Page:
ABSTRACT
Control of the architecture and electromagnetic behavior of nanostructures offers the possibility of designing and fabricating sensors that, owing to their intrinsic behavior, provide solutions to new problems in various fields. We show detection of peptides in multicomponent mixtures derived from human samples for early diagnosis of breast cancer. The architecture of sensors is based on a matrix array where pixels constitute a plasmonic device showing a strong electric field enhancement localized in an area of a few square nanometers. The method allows detection of single point mutations in peptides composing the BRCA1 protein. The sensitivity demonstrated falls in the picomolar (10(-12) M) range. The success of this approach is a result of accurate design and fabrication control. The residual roughness introduced by fabrication was taken into account in optical modeling and was a further contributing factor in plasmon localization, increasing the sensitivity and selectivity of the sensors. This methodology developed for breast cancer detection can be considered a general strategy that is applicable to various pathologies and other chemical analytical cases where complex mixtures have to be resolved in their constitutive components.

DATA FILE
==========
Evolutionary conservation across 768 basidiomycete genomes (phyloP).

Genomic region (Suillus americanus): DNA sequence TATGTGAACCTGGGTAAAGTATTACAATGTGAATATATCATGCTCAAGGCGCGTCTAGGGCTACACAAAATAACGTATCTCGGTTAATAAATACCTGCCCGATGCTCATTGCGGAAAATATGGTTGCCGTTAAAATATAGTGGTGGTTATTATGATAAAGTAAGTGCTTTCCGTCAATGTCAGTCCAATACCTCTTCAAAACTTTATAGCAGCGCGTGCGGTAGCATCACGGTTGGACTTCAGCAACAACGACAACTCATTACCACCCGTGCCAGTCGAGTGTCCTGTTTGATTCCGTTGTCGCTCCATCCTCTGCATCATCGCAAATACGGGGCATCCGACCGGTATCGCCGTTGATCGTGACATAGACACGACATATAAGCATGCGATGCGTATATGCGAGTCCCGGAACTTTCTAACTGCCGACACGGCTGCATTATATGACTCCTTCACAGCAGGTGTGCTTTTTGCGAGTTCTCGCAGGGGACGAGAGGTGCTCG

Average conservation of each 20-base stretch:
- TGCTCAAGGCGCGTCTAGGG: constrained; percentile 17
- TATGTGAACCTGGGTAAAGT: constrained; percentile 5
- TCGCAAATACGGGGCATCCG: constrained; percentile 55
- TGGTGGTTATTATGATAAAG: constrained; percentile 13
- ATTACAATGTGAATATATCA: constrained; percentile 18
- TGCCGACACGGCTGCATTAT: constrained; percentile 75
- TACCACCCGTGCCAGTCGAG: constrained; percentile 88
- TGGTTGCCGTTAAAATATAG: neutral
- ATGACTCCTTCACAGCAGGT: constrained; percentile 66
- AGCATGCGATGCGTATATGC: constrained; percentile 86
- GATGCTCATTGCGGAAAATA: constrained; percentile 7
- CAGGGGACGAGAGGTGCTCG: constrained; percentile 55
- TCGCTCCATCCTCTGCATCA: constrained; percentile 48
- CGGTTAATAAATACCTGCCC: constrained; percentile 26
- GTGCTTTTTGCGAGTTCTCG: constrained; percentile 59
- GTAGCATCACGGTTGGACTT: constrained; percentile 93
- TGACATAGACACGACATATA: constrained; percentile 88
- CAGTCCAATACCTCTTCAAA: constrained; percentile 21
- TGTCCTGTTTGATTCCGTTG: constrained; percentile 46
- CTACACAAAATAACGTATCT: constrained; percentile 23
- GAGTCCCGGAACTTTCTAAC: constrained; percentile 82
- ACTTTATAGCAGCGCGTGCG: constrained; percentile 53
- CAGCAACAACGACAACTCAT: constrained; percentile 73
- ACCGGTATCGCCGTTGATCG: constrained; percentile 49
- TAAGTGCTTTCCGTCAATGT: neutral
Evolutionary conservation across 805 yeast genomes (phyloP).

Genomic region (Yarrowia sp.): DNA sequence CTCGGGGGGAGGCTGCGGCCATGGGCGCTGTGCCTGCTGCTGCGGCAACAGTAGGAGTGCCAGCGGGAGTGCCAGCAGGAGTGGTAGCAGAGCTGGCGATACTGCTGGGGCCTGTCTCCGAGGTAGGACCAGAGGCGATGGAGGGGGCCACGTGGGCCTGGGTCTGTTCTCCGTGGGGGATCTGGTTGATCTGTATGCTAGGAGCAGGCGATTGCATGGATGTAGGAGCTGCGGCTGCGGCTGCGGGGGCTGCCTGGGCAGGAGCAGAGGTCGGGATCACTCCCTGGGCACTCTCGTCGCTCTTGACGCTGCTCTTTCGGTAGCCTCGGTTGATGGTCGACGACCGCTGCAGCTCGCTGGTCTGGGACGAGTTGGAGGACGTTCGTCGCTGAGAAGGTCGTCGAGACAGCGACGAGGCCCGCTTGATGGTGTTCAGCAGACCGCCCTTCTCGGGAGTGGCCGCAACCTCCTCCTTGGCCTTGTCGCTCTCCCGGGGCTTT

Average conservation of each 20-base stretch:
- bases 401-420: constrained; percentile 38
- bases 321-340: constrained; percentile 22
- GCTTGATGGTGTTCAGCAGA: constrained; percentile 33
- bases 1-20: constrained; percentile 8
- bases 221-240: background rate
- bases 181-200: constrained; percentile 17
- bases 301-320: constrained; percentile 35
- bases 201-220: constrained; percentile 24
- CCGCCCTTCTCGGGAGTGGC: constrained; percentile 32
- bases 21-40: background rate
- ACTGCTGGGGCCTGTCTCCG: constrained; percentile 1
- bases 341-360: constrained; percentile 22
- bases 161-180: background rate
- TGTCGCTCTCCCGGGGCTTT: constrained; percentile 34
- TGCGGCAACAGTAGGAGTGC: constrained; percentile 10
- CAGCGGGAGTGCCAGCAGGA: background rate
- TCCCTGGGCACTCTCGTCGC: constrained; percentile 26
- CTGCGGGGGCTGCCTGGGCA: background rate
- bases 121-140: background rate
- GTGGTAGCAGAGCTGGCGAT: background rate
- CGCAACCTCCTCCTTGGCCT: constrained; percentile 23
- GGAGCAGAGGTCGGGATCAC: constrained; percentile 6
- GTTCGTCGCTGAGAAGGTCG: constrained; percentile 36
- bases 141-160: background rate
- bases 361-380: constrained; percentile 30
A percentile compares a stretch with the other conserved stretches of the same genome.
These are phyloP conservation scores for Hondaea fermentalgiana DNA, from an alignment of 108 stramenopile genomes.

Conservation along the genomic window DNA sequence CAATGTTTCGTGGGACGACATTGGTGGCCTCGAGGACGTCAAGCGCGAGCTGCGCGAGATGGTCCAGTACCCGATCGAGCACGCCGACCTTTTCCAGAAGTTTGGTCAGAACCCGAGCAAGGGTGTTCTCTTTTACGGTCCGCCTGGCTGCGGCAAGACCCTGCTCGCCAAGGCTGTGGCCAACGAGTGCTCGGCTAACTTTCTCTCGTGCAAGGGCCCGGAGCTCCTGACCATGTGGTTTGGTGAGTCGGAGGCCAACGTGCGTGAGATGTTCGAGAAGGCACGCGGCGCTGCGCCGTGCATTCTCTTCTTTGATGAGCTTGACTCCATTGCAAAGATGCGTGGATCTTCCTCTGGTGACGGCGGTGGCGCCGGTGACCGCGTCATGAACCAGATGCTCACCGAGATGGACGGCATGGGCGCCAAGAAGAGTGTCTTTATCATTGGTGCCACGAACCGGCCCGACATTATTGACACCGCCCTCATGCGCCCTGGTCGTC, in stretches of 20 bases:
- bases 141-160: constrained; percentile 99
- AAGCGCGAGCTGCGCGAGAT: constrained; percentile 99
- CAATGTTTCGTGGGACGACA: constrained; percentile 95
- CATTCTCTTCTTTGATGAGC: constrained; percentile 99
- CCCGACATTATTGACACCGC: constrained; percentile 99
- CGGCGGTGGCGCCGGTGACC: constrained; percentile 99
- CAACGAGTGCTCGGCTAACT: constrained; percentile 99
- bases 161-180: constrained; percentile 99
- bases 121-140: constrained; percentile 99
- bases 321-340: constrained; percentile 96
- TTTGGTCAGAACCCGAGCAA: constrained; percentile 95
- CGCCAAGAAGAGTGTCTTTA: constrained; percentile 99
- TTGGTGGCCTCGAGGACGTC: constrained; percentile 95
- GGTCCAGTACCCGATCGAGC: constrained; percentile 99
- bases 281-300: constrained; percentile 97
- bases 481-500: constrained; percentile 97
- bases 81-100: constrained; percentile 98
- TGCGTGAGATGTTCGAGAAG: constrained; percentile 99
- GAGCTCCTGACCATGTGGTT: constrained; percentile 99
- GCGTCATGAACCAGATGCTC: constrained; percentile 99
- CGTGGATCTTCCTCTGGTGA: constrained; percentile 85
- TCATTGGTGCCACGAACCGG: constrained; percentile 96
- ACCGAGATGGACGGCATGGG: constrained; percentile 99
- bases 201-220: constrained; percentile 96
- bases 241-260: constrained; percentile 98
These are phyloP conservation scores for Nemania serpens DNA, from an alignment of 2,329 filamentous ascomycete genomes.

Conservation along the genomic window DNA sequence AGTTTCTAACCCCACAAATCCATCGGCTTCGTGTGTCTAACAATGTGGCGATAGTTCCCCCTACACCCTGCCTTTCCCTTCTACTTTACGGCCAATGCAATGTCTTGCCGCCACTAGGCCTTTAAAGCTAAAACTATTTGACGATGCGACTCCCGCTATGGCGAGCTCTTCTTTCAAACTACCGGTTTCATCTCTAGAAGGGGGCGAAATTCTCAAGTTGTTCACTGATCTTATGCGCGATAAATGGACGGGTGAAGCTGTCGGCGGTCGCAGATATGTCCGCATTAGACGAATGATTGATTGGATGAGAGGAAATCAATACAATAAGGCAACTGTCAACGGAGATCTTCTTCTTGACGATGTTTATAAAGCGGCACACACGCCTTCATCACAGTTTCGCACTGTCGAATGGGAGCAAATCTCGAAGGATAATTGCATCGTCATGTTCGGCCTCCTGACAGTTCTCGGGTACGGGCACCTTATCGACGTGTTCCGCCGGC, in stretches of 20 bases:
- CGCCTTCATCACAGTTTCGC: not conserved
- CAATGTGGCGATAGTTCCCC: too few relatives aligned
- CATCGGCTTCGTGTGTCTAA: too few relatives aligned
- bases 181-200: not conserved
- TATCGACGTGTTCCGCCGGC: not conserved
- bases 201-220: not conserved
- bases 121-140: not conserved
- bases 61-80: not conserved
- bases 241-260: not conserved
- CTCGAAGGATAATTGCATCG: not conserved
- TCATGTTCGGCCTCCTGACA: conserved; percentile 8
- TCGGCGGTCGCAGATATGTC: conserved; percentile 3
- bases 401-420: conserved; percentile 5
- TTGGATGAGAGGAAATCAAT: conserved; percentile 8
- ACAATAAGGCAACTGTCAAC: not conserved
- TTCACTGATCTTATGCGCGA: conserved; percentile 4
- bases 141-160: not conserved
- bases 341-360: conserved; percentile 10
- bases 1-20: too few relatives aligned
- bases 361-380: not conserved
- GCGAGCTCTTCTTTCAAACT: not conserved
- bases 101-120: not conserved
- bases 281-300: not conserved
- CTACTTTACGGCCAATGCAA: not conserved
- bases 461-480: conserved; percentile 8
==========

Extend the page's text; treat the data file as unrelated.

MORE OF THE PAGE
No MeSH data available.


Related in: MedlinePlus